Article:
Sometimes, the best books are written for kids but read by adults. My top pick for the simplest ever introduction to Gettysburg goes to MacKinlay Kantor. Originally written in 1952, this little classic for middle-school children survives as an accurate, high-level summary of the Battle of Gettysburg. As a former teacher and life-long student, I get really excited when I find a good, clear, and simply written book that appeals to a very wide audience of readers. And so, it is my pleasure to introduce:
Kantor, MacKinlay. Gettysburg. New York: Landmark Books, 1952, 1980.
The Simplest Ever Introduction to Gettysburg – A Book Recommendation
Why is the Kantor book “the simplest ever introduction to Gettysburg”? Answering that question is the purpose of this post. If you would like to review your other options, Civil War Cycling’s annotated bibliography on the Battle of Gettysburg contains a list of my favorite books. Not surprisingly, the Kantor book is on that list.
As an aside, please note that if you purchase the Kantor book through my Amazon Affiliate link, then this website may receive compensation from Amazon. My review is independent and my opinions my own, however.
I recommend MacKinlay Kantor’s book, Gettysburg, for several reasons. Here are three:
First, it reads like a novel.
Gettysburg reads like a novel without compromising historical accuracy. That is to say, Kantor wrote a book that remains accurate today, decades after its first publication. And if you find mistakes in the book, they are minor and pose little risk of throwing you off-track.
Kantor tells the battle story in chronological order, but without introducing mind-numbing details. That’s partly what makes it novel-like. Although he recounts details at a high level, he includes the main actor’s names and briefly describes their contribution to the battle. Kantor also weaves short, human interest stories into his narrative. And he includes the perspective of Gettysburg citizens and youth alike.
In other words, Gettysburg reads like a novel that happens to be “true.” … Maybe that’s what history is all about?!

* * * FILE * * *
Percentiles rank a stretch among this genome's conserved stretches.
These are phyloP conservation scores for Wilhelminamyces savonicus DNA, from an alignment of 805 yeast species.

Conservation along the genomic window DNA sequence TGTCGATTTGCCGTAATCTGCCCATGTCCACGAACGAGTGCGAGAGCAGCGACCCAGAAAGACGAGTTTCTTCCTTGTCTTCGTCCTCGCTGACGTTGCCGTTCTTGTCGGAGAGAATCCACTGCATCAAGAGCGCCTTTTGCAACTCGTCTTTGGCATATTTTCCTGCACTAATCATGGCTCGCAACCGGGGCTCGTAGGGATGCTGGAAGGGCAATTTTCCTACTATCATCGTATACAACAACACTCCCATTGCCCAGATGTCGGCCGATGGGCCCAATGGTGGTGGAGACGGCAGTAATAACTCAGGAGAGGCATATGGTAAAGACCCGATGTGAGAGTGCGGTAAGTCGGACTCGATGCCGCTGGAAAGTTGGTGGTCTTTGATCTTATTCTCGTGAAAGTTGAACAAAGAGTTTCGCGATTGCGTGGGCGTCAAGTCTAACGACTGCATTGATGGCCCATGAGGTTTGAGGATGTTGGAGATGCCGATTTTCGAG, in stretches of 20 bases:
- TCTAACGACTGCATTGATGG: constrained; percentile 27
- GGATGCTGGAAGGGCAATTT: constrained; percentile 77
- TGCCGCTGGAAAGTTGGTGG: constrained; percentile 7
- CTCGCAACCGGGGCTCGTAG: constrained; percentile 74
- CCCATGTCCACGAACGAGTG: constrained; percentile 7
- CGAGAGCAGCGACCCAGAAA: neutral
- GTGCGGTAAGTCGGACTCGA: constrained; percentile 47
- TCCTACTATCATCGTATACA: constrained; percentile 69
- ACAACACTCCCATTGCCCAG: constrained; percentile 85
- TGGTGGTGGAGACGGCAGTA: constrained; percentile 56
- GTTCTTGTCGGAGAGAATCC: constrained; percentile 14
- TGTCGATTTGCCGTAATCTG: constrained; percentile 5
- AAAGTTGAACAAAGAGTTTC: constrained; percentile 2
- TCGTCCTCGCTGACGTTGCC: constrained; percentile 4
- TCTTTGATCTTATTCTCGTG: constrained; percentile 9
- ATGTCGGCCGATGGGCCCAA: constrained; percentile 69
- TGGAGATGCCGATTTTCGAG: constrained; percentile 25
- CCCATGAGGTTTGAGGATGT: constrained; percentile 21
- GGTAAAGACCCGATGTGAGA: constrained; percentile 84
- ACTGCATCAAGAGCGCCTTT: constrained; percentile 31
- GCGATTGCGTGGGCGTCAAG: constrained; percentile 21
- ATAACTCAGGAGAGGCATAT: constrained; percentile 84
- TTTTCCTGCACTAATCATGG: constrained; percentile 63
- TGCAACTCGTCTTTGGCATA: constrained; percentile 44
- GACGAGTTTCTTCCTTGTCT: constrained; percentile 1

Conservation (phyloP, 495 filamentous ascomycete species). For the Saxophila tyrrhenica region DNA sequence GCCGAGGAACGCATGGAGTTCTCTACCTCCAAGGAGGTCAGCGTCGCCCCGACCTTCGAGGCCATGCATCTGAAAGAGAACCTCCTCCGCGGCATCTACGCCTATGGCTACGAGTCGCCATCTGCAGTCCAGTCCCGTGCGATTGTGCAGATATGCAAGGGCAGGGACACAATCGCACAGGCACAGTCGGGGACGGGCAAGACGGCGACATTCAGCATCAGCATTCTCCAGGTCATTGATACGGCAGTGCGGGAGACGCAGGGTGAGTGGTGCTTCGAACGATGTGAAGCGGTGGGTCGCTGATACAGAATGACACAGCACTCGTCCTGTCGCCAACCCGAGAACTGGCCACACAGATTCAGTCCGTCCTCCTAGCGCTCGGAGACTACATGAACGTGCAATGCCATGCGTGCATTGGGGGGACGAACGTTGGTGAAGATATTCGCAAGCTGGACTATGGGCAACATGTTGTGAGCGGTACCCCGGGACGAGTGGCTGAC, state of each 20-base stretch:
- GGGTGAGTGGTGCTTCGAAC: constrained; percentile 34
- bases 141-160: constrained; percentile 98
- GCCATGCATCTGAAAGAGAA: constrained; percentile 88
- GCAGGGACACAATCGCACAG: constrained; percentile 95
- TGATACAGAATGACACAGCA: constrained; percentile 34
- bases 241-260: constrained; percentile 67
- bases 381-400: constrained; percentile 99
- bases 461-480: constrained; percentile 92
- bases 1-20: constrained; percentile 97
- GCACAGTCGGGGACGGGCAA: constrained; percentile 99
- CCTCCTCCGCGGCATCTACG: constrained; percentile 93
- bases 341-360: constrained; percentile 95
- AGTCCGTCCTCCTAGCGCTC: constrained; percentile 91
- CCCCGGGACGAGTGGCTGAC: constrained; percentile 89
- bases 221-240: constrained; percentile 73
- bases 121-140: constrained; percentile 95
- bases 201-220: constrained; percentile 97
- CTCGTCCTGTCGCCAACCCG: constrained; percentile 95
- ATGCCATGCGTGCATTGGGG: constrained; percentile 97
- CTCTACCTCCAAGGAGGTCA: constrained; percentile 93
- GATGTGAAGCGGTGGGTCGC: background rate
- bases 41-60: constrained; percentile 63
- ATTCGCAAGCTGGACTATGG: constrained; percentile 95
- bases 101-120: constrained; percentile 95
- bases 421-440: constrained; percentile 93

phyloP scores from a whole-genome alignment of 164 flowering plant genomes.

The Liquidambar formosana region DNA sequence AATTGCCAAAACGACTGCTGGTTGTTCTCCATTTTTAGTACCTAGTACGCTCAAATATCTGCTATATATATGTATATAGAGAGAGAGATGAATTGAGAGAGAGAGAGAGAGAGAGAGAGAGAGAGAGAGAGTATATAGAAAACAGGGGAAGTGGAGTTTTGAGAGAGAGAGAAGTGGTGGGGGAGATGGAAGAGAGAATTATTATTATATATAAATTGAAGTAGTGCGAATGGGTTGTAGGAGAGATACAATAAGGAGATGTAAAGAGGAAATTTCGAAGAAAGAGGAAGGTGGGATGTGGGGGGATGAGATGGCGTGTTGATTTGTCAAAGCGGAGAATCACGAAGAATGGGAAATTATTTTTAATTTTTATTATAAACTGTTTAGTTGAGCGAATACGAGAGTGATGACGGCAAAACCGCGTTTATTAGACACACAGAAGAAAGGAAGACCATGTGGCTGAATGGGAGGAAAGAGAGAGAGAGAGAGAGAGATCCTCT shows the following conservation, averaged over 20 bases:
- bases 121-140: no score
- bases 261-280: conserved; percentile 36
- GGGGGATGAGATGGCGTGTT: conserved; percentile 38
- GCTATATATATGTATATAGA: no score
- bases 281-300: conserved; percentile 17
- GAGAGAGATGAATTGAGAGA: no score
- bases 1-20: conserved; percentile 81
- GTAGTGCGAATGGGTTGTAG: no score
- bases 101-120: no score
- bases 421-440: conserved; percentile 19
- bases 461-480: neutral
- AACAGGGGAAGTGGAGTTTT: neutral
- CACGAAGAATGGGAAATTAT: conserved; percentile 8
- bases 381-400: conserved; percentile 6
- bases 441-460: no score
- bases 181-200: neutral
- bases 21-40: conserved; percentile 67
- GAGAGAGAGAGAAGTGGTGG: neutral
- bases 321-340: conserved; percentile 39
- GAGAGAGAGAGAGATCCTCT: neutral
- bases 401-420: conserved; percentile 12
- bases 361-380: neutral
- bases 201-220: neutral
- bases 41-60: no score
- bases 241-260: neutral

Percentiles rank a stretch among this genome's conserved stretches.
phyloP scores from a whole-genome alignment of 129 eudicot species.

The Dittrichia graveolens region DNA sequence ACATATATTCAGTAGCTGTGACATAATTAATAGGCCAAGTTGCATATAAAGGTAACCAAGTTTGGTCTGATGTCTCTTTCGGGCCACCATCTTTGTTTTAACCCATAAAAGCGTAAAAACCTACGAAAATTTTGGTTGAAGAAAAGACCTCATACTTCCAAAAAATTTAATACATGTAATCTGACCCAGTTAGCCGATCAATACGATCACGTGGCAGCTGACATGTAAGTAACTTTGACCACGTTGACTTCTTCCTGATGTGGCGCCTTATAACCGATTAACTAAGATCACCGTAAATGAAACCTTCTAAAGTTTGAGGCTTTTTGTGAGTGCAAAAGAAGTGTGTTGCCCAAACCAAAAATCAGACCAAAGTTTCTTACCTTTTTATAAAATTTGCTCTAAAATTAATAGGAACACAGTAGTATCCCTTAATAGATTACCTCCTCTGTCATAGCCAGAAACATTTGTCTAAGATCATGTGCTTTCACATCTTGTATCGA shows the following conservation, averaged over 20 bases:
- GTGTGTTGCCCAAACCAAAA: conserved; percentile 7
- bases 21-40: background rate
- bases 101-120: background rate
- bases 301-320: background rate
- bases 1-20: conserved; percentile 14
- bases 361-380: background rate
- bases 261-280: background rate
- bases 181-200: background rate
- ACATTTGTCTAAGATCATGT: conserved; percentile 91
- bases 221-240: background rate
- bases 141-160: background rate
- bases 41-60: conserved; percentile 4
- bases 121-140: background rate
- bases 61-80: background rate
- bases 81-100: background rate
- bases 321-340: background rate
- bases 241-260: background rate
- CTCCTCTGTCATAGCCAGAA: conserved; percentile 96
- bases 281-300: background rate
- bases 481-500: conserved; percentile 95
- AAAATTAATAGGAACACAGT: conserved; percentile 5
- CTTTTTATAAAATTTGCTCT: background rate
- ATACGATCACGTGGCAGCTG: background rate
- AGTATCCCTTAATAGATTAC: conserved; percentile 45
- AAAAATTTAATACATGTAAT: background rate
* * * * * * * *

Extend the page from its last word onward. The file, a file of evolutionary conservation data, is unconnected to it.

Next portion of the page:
In fact, Kantor’s descriptions are so clear that the text can stand on its own. Three basic black-and-white maps help the reader to understand the story, but their use is not essential. This feature makes the Kantor book very appealing: The words make sense on their own, which means that the reader can follow the narrative without having to look-up information elsewhere. That’s what a novel does.
Surprisingly, Gettysburg does not offer any photos. After all, it is marketed as a children’s book. And yet the lack of photos does not hurt the book’s ability to describe the Battle of Gettysburg in an understandable way.
Second, it is short and sweet.
The book measures 5″ x 7.5″ and is about one-quarter-inch thick. At 149 pages, most adults can read this book within a couple hours.
Third, it is a springboard for more learning.
I am guessing that most adults drawn to Kantor’s book have had a frustrating experience trying to understand the Battle of Gettysburg. Repeatedly frustrated, even.
If my guess is correct, then I share that same frustration. In my opinion, for example, many books and tour guides swamp new students with numbers, jargon, times, names, places, and other things. This is not helpful; often, it is a blow to peoples’ self-confidence. Ordinary people generally want to learn the basics without having to wade through volumes of detail.
In my opinion, Kantor’s book is the near perfect springboard for adults who want to learn more, but want a smoothly paved path to get there.